22 February, 2011


Further thoughts on LORNA... THE EXORCIST


Those eyes!

This DVD was constructed from 3 vintage positive prints, including a hardcore version. But even the most washed out, damaged of the footage is far superior to the dark, fuzzy, unsightly dupes of the past. Curiously, on the back cover of the disc, it states "Brand new anamorphic transfer from negative..." but that's understandable given that they used the best possible positive elements. A prologue states the original negative is lost. If so, this presentation stands as the best possible alternative.

Revisiting this presentation I was struck again by the opening credits followed by the erotic encounter between Lorna (Monique Delaunay) and Linda (Lina Romay). Given that the actresses ages were close it still carries a transgressive charge. Silent except for Andre Benichou's maddening guitar notes (and was producer Robert De Nesle really co-composer as credited?!) it is at first baffling since we haven't been introduced to these characters and seems like a flash forward. It was certainly placed at the opening to give the paying customers their money's worth. This reel-length fantasia then fades to Linda standing in her parent's bourgeois apartment lamenting, "I'm so bored!" What we have just witnessed is anything but boring. Given the fact that Lorna finally introduces herself to Linda in a later scene claiming she has already entered the girl's subconscious mind this then can be viewed as a representation of Lorna's psycho sexual invasion of her prey. The psychic invasion continues in a later bathroom scene and becomes a physical invasion in the highly grotesque "initiation" of Linda by Lorna which occurs in Chapter 10. I'm not sure if this was the director's intent but given that editor Gerard Kikoine structured the final cut without Franco's input these "invasion" scenes work in the overall context. The opening credits are printed over shots of architecture and fruit on a tree in a garden (forbidden fruit in the Garden of Eden?) before introducing Lorna as she admires herself in a mirror. The mirror is, of course, a structuring element in many of Franco's key titles and throughout his oeuvre.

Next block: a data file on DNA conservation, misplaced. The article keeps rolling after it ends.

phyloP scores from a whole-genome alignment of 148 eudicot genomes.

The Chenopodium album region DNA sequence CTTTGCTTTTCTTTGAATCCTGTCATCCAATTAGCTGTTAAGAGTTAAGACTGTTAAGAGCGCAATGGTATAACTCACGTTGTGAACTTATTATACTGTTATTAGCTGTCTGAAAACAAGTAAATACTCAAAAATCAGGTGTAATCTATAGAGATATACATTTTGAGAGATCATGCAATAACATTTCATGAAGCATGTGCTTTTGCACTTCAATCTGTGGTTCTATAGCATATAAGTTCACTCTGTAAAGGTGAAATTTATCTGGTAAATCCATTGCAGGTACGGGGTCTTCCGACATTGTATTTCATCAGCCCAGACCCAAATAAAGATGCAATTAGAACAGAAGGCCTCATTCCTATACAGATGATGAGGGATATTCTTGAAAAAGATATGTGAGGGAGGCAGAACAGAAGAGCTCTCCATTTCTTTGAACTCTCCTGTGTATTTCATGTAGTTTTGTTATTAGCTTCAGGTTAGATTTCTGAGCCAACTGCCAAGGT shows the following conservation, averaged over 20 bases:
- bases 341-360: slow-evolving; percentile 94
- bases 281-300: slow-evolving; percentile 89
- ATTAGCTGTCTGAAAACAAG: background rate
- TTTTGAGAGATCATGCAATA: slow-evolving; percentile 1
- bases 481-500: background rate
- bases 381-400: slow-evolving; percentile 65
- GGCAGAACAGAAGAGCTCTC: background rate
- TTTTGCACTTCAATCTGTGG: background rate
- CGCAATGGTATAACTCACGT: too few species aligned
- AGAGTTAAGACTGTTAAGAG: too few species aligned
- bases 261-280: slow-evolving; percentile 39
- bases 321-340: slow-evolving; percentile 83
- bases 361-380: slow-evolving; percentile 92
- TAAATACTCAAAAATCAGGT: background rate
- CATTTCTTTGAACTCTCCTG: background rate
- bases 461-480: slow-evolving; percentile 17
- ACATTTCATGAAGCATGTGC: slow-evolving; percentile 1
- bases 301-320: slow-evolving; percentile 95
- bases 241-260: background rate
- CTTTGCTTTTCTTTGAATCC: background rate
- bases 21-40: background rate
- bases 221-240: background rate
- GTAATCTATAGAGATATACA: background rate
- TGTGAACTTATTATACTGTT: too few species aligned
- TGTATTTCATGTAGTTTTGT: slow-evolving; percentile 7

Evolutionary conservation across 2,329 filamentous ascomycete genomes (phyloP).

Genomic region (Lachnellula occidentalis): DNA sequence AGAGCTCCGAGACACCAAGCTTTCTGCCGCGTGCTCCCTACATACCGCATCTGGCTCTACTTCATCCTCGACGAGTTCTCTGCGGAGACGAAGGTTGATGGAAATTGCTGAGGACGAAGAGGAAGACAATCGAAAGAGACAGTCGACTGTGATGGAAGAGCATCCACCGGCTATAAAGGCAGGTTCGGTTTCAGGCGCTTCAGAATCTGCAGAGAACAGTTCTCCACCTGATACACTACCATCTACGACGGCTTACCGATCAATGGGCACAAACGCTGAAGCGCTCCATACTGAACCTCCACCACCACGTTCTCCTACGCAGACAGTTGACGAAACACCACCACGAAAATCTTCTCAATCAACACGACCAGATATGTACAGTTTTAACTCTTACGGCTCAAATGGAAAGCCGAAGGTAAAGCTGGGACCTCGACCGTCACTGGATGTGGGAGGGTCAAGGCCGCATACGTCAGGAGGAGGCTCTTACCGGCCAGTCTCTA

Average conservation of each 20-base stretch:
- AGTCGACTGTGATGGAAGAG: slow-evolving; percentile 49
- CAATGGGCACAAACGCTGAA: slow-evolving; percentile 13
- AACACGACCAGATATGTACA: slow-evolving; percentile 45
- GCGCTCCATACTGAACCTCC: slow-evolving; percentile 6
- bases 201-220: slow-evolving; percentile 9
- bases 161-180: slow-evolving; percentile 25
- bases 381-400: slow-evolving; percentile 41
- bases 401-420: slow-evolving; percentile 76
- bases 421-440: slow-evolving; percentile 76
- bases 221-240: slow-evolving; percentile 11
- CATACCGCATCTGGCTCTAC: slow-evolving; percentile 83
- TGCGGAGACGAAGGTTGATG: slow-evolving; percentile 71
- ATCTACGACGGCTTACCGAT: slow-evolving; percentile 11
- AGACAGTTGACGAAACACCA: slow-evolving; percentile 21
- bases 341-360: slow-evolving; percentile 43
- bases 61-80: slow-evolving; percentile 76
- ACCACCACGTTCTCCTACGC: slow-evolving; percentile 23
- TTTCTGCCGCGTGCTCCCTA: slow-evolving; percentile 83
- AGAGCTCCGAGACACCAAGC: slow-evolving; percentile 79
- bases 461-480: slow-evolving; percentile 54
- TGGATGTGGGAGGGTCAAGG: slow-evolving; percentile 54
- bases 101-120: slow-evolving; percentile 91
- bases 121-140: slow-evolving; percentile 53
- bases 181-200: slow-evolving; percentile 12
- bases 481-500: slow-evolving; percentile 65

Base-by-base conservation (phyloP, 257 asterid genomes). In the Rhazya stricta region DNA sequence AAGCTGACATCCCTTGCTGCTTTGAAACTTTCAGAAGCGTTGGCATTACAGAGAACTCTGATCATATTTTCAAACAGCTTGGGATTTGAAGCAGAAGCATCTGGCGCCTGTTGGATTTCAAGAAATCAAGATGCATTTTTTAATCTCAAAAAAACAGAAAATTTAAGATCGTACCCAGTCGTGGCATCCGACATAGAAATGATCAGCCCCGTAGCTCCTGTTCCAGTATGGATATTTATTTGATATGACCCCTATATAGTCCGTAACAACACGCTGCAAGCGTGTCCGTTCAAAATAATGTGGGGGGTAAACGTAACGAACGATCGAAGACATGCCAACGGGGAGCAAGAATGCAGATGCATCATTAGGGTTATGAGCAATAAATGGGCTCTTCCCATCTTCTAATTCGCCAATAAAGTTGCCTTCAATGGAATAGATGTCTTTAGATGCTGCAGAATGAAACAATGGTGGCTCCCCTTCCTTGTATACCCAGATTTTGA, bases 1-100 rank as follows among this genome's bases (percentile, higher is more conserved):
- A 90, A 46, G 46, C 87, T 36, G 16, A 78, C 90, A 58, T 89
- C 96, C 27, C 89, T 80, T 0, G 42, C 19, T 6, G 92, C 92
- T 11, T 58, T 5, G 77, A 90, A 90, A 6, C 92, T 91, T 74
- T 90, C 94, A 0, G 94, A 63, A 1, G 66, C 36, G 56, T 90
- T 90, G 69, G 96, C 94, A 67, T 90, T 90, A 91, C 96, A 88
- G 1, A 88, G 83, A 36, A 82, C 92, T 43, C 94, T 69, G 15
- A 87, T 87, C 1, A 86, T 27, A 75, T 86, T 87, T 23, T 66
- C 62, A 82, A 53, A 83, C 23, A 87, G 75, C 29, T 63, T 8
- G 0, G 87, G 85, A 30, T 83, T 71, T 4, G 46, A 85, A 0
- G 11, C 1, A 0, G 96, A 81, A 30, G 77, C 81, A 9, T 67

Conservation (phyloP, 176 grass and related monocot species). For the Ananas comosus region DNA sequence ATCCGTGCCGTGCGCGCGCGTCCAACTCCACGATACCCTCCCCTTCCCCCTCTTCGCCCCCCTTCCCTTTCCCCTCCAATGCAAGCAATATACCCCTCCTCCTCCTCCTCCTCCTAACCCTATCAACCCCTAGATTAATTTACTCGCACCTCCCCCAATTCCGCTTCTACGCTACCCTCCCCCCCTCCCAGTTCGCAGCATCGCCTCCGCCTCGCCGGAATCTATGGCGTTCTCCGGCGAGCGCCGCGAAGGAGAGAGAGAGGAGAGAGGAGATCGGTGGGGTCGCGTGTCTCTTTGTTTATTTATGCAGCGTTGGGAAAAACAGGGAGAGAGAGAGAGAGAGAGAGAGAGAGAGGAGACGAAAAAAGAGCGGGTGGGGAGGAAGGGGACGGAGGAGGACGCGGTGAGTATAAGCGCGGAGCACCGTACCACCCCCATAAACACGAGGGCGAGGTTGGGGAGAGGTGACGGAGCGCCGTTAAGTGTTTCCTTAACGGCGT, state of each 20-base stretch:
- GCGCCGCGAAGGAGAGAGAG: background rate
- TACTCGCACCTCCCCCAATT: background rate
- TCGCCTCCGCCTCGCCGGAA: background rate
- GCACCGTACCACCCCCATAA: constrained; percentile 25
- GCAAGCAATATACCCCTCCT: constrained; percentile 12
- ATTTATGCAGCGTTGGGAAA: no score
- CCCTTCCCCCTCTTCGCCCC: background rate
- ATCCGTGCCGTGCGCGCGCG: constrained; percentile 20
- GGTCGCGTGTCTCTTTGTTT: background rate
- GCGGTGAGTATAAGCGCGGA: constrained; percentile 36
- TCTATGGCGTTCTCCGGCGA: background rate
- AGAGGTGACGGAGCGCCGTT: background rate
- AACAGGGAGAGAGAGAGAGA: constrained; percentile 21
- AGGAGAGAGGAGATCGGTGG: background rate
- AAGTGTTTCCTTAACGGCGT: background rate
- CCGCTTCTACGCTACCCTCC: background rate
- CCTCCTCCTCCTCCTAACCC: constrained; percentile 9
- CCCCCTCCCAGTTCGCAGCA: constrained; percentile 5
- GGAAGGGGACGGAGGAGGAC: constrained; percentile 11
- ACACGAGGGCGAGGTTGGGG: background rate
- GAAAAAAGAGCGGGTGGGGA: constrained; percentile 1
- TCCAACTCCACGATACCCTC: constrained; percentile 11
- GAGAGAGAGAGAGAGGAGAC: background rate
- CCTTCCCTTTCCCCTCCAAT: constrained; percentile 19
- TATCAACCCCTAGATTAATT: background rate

Lorna's outlandish eye makeup also is a inspired touch. It establishes her uncanny quality without special effects. Just a bit too much green eye pencil. It gives her a grotesque quality, like a Halloween face worn on just another day. She could be a mental patient on leave from Jess Franco's private hospital which is visited in other scenes.

It's also interesting that Vernon's majordomo character attacks Patrick with a conch shell. A shell fish like the crabs which infest his wife. Creatures from the deep, the unconscious.

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